Cleveland party bosses are pushing her opponent in Tuesday’s Democratic vote, but women, unions and LGBTQ groups support the openly gay lawmaker’s Ohio Senate campaign.
By Bob Vitale
With just days to go before Tuesday’s primary election, LGBTQ and progressive groups are stepping up their efforts to make sure the first openly gay person elected to the Ohio House becomes the first openly gay person elected to the Ohio Senate.
Members of Cleveland Stonewall Democrats are planning phone banks this weekend, going door-to-door to hand out campaign literature and recruiting people to work at the polls on Tuesday for Democrat Nickie Antonio.
Antonio, a Lakewood resident who was first elected to the Ohio House in 2010, is running this year to represent a bigger swath of Cuyahoga County in the Ohio Senate. She’s opposed in the primary by fellow Democratic state Rep. Martin Sweeney of Cleveland in the 23rd Senate District, which includes Lakewood and areas of Cleveland’s West Side, Parma, Middleburg Heights and other parts of western Cuyahoga County.
Sweeney, the former president of Cleveland’s City Council, was endorsed by the Cuyahoga County Democratic Party despite his role in passage of a 2009 city ordinance that allowed businesses and property owners to dictate the public restrooms used by transgender people.
Antonio has been endorsed by the Cuyahoga County Progressive Caucus, the Cuyahoga Democratic Women’s Club, the Working Families Party, Planned Parenthood Advocates of Ohio, the Ohio AFL-CIO, the Cleveland Teachers Union, NARAL, Emily’s List, former Ohio Gov. Dick Celeste, former Cleveland Mayor Jane Campbell and others.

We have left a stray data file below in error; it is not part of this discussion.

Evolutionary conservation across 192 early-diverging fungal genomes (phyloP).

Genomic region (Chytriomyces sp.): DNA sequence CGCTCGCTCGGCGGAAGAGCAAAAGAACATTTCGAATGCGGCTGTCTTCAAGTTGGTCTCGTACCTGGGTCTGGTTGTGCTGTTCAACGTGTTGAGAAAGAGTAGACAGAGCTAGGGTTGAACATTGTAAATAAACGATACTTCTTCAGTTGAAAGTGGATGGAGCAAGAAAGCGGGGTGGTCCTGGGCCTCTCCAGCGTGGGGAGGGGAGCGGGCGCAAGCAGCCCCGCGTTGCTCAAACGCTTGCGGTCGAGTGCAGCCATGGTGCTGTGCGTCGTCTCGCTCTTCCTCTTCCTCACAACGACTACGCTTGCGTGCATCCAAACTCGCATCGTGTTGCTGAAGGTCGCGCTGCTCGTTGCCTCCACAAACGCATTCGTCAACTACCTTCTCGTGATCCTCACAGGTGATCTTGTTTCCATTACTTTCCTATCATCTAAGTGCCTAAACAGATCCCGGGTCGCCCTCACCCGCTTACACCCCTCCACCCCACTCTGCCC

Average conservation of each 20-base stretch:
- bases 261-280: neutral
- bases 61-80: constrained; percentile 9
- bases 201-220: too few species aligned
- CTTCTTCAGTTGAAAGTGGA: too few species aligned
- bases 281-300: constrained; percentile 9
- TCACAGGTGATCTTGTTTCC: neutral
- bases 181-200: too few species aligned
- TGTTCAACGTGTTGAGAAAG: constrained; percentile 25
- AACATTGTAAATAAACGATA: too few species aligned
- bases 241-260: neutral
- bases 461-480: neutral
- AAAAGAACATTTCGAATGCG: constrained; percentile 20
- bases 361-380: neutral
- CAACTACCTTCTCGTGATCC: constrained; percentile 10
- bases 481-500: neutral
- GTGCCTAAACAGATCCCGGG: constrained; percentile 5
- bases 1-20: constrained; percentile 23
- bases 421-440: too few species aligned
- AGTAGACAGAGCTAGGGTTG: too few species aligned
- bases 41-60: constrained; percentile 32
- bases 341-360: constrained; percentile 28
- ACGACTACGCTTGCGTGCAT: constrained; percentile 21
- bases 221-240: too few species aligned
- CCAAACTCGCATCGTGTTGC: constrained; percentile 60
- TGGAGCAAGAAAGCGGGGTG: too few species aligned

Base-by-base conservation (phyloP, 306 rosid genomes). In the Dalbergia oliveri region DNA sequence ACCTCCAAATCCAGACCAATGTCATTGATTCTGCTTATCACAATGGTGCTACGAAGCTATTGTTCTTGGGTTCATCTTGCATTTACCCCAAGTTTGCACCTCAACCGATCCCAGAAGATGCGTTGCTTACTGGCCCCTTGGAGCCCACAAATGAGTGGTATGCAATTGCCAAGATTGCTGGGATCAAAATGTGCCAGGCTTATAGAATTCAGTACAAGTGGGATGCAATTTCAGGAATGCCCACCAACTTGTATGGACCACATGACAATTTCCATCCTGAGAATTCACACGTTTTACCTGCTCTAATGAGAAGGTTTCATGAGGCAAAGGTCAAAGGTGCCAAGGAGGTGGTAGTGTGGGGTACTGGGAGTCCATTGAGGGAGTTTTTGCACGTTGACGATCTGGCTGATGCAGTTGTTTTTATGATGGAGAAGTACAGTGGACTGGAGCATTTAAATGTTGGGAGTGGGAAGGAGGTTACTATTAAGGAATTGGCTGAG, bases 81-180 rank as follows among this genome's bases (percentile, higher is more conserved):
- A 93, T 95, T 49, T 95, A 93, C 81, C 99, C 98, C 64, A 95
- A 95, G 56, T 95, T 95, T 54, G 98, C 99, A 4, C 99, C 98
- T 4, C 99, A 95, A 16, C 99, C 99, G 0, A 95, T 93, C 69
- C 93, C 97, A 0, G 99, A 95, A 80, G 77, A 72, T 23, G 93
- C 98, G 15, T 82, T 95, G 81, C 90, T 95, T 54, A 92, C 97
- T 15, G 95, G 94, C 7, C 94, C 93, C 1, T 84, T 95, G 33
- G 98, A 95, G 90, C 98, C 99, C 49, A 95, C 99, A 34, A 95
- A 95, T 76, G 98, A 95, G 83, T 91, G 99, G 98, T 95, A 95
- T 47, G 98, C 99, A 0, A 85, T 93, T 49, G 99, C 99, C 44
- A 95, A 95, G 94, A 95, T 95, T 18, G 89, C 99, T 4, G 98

“It’s all hands on deck,” said Erik Meinhardt, a vice president of Cleveland Stonewall Democrats.
The group of LGBTQ Democrats in Northeast Ohio, the Human Rights Campaign and Victory Fund also have endorsed Antonio, who has introduced legislation to add sexual orientation and gender identity to Ohio’s nondiscrimination laws in every General Assembly session she has served.
Sweeney has not joined other House Democrats as a cosponsor of the bills since entering the House in 2015.
The race between the two Democrats—the only Republican candidate is running as a write-in, so the Democratic primary winner is a heavy favorite in November—has grown increasingly testy as Tuesday nears.
Sweeney’s allies have accused Antonio of trying to mislead voters into thinking she received the Cuyahoga Democratic Party’s endorsement with a flier that features the words “endorsed Democrat” and follows with the progressive groups that have endorsed her.
One Sweeney radio ad has taken to calling Antonio “Tricky Nickie,” according to The Plain Dealer. The paper also reported that a Sweeney campaign mailing referred to the Victory Fund, which supports LGBTQ candidates, as “DC influence peddlers” and its support for Antonio as “dark money.”
In a video that Antonio’s campaign posted on Facebook, she called Sweeney’s claims “ridiculous,” “unimaginable” and “sad.”
Shocked by recent attack ads? So were we. Let's rise above, together.#WeGoHigh
Posted by Nickie J. Antonio on Thursday, May 3, 2018
The Victory Fund mailing compared Sweeney to Hollywood executive and sexual predator Harvey Weinstein because of an accusation against him during days on the Cleveland City Council. The group has called the Cleveland candidate “Sleazy Sweeney.”
Sweeney, as Cleveland City Council president, faced a sexual harassment complaint from the council’s clerk. The city, using taxpayer money, settled with the woman for $60,000 and paid $27,000 in outside legal fees, according to The Plain Dealer.
On Wednesday, the Cuyahoga Democratic Women’s Caucus called on Sweeney to repay the $87,000 spent by the city of Cleveland on his behalf.
“At a time when sexual harassment in the workplace has consequences against powerful men in all industries and there is an effort to create environments where all workers feel safe and free of intimidation, Mr. Sweeney has never paid for his past actions or suffered consequences,” the group said. “He walked away with taxpayers footing the $87,000 bill, retired, and was then immediately sworn in again, collecting a pension and a $76,259 council salary.”
Antonio also has been endorsed by The Plain Dealer, which called her “the superior choice.”